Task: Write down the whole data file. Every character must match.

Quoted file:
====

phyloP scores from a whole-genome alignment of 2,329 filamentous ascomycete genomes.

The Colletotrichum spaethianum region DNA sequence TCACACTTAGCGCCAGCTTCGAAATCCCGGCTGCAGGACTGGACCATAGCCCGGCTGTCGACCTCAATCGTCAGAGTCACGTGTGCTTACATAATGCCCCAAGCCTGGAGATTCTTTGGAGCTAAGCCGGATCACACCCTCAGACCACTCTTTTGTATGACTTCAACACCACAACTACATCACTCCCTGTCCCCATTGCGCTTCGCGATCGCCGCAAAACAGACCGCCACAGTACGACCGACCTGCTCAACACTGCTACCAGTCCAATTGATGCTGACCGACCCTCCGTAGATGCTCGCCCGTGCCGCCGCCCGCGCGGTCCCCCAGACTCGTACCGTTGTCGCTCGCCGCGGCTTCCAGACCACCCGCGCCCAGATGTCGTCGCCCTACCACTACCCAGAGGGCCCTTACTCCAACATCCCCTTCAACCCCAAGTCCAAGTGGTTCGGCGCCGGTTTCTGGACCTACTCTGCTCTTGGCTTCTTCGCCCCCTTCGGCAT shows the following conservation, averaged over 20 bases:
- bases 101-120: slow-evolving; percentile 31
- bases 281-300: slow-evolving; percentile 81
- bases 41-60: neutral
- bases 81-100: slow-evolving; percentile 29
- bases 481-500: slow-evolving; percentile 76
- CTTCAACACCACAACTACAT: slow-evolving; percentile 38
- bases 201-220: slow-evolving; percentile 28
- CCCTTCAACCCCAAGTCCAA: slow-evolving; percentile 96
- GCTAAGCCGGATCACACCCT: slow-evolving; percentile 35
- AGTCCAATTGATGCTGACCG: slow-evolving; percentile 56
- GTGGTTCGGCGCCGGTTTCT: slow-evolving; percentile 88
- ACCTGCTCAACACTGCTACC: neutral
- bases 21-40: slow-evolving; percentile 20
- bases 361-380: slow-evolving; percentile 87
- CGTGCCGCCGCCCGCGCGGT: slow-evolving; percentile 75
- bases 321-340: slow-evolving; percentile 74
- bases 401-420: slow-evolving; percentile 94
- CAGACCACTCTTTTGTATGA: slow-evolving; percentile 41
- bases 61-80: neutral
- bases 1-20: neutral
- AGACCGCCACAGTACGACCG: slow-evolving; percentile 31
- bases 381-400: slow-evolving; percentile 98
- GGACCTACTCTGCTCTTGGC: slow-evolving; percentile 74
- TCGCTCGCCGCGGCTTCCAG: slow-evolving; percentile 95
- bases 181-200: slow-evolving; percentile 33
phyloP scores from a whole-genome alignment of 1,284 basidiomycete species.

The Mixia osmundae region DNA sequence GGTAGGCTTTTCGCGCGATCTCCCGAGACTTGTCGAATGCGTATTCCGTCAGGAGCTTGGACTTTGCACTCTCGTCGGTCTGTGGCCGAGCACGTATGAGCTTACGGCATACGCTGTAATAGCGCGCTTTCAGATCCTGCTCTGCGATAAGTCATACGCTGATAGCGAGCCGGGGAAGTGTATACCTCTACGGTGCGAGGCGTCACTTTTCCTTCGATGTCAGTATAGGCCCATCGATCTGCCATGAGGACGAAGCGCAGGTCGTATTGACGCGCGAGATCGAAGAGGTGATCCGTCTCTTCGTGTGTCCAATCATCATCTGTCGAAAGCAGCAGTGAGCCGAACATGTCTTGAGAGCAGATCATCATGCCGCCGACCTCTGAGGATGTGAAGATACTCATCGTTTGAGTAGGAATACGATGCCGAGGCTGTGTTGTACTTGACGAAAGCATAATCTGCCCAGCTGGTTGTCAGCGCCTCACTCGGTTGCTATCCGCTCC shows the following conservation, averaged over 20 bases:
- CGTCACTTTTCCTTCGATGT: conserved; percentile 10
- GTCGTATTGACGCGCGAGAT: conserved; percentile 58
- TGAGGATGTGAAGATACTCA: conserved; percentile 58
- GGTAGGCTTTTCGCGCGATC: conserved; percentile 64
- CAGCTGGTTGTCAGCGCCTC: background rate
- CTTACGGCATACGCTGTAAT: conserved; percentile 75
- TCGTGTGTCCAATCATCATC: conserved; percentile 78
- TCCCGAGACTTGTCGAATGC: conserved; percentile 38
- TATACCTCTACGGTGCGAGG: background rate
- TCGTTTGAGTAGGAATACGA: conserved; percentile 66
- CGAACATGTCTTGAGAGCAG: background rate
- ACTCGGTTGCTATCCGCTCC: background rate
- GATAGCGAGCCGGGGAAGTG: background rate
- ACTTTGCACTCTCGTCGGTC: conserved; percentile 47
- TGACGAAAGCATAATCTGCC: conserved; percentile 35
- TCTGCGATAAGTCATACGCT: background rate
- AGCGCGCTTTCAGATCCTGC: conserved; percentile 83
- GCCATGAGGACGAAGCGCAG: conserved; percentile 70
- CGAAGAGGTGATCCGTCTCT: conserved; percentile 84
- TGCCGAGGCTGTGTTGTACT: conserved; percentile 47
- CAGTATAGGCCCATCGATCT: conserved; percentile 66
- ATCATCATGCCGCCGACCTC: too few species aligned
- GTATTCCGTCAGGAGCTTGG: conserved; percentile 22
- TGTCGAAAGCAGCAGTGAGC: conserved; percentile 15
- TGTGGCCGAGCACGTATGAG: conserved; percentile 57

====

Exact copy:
phyloP scores from a whole-genome alignment of 2,329 filamentous ascomycete genomes.

The Colletotrichum spaethianum region DNA sequence TCACACTTAGCGCCAGCTTCGAAATCCCGGCTGCAGGACTGGACCATAGCCCGGCTGTCGACCTCAATCGTCAGAGTCACGTGTGCTTACATAATGCCCCAAGCCTGGAGATTCTTTGGAGCTAAGCCGGATCACACCCTCAGACCACTCTTTTGTATGACTTCAACACCACAACTACATCACTCCCTGTCCCCATTGCGCTTCGCGATCGCCGCAAAACAGACCGCCACAGTACGACCGACCTGCTCAACACTGCTACCAGTCCAATTGATGCTGACCGACCCTCCGTAGATGCTCGCCCGTGCCGCCGCCCGCGCGGTCCCCCAGACTCGTACCGTTGTCGCTCGCCGCGGCTTCCAGACCACCCGCGCCCAGATGTCGTCGCCCTACCACTACCCAGAGGGCCCTTACTCCAACATCCCCTTCAACCCCAAGTCCAAGTGGTTCGGCGCCGGTTTCTGGACCTACTCTGCTCTTGGCTTCTTCGCCCCCTTCGGCAT shows the following conservation, averaged over 20 bases:
- bases 101-120: slow-evolving; percentile 31
- bases 281-300: slow-evolving; percentile 81
- bases 41-60: neutral
- bases 81-100: slow-evolving; percentile 29
- bases 481-500: slow-evolving; percentile 76
- CTTCAACACCACAACTACAT: slow-evolving; percentile 38
- bases 201-220: slow-evolving; percentile 28
- CCCTTCAACCCCAAGTCCAA: slow-evolving; percentile 96
- GCTAAGCCGGATCACACCCT: slow-evolving; percentile 35
- AGTCCAATTGATGCTGACCG: slow-evolving; percentile 56
- GTGGTTCGGCGCCGGTTTCT: slow-evolving; percentile 88
- ACCTGCTCAACACTGCTACC: neutral
- bases 21-40: slow-evolving; percentile 20
- bases 361-380: slow-evolving; percentile 87
- CGTGCCGCCGCCCGCGCGGT: slow-evolving; percentile 75
- bases 321-340: slow-evolving; percentile 74
- bases 401-420: slow-evolving; percentile 94
- CAGACCACTCTTTTGTATGA: slow-evolving; percentile 41
- bases 61-80: neutral
- bases 1-20: neutral
- AGACCGCCACAGTACGACCG: slow-evolving; percentile 31
- bases 381-400: slow-evolving; percentile 98
- GGACCTACTCTGCTCTTGGC: slow-evolving; percentile 74
- TCGCTCGCCGCGGCTTCCAG: slow-evolving; percentile 95
- bases 181-200: slow-evolving; percentile 33
phyloP scores from a whole-genome alignment of 1,284 basidiomycete species.

The Mixia osmundae region DNA sequence GGTAGGCTTTTCGCGCGATCTCCCGAGACTTGTCGAATGCGTATTCCGTCAGGAGCTTGGACTTTGCACTCTCGTCGGTCTGTGGCCGAGCACGTATGAGCTTACGGCATACGCTGTAATAGCGCGCTTTCAGATCCTGCTCTGCGATAAGTCATACGCTGATAGCGAGCCGGGGAAGTGTATACCTCTACGGTGCGAGGCGTCACTTTTCCTTCGATGTCAGTATAGGCCCATCGATCTGCCATGAGGACGAAGCGCAGGTCGTATTGACGCGCGAGATCGAAGAGGTGATCCGTCTCTTCGTGTGTCCAATCATCATCTGTCGAAAGCAGCAGTGAGCCGAACATGTCTTGAGAGCAGATCATCATGCCGCCGACCTCTGAGGATGTGAAGATACTCATCGTTTGAGTAGGAATACGATGCCGAGGCTGTGTTGTACTTGACGAAAGCATAATCTGCCCAGCTGGTTGTCAGCGCCTCACTCGGTTGCTATCCGCTCC shows the following conservation, averaged over 20 bases:
- CGTCACTTTTCCTTCGATGT: conserved; percentile 10
- GTCGTATTGACGCGCGAGAT: conserved; percentile 58
- TGAGGATGTGAAGATACTCA: conserved; percentile 58
- GGTAGGCTTTTCGCGCGATC: conserved; percentile 64
- CAGCTGGTTGTCAGCGCCTC: background rate
- CTTACGGCATACGCTGTAAT: conserved; percentile 75
- TCGTGTGTCCAATCATCATC: conserved; percentile 78
- TCCCGAGACTTGTCGAATGC: conserved; percentile 38
- TATACCTCTACGGTGCGAGG: background rate
- TCGTTTGAGTAGGAATACGA: conserved; percentile 66
- CGAACATGTCTTGAGAGCAG: background rate
- ACTCGGTTGCTATCCGCTCC: background rate
- GATAGCGAGCCGGGGAAGTG: background rate
- ACTTTGCACTCTCGTCGGTC: conserved; percentile 47
- TGACGAAAGCATAATCTGCC: conserved; percentile 35
- TCTGCGATAAGTCATACGCT: background rate
- AGCGCGCTTTCAGATCCTGC: conserved; percentile 83
- GCCATGAGGACGAAGCGCAG: conserved; percentile 70
- CGAAGAGGTGATCCGTCTCT: conserved; percentile 84
- TGCCGAGGCTGTGTTGTACT: conserved; percentile 47
- CAGTATAGGCCCATCGATCT: conserved; percentile 66
- ATCATCATGCCGCCGACCTC: too few species aligned
- GTATTCCGTCAGGAGCTTGG: conserved; percentile 22
- TGTCGAAAGCAGCAGTGAGC: conserved; percentile 15
- TGTGGCCGAGCACGTATGAG: conserved; percentile 57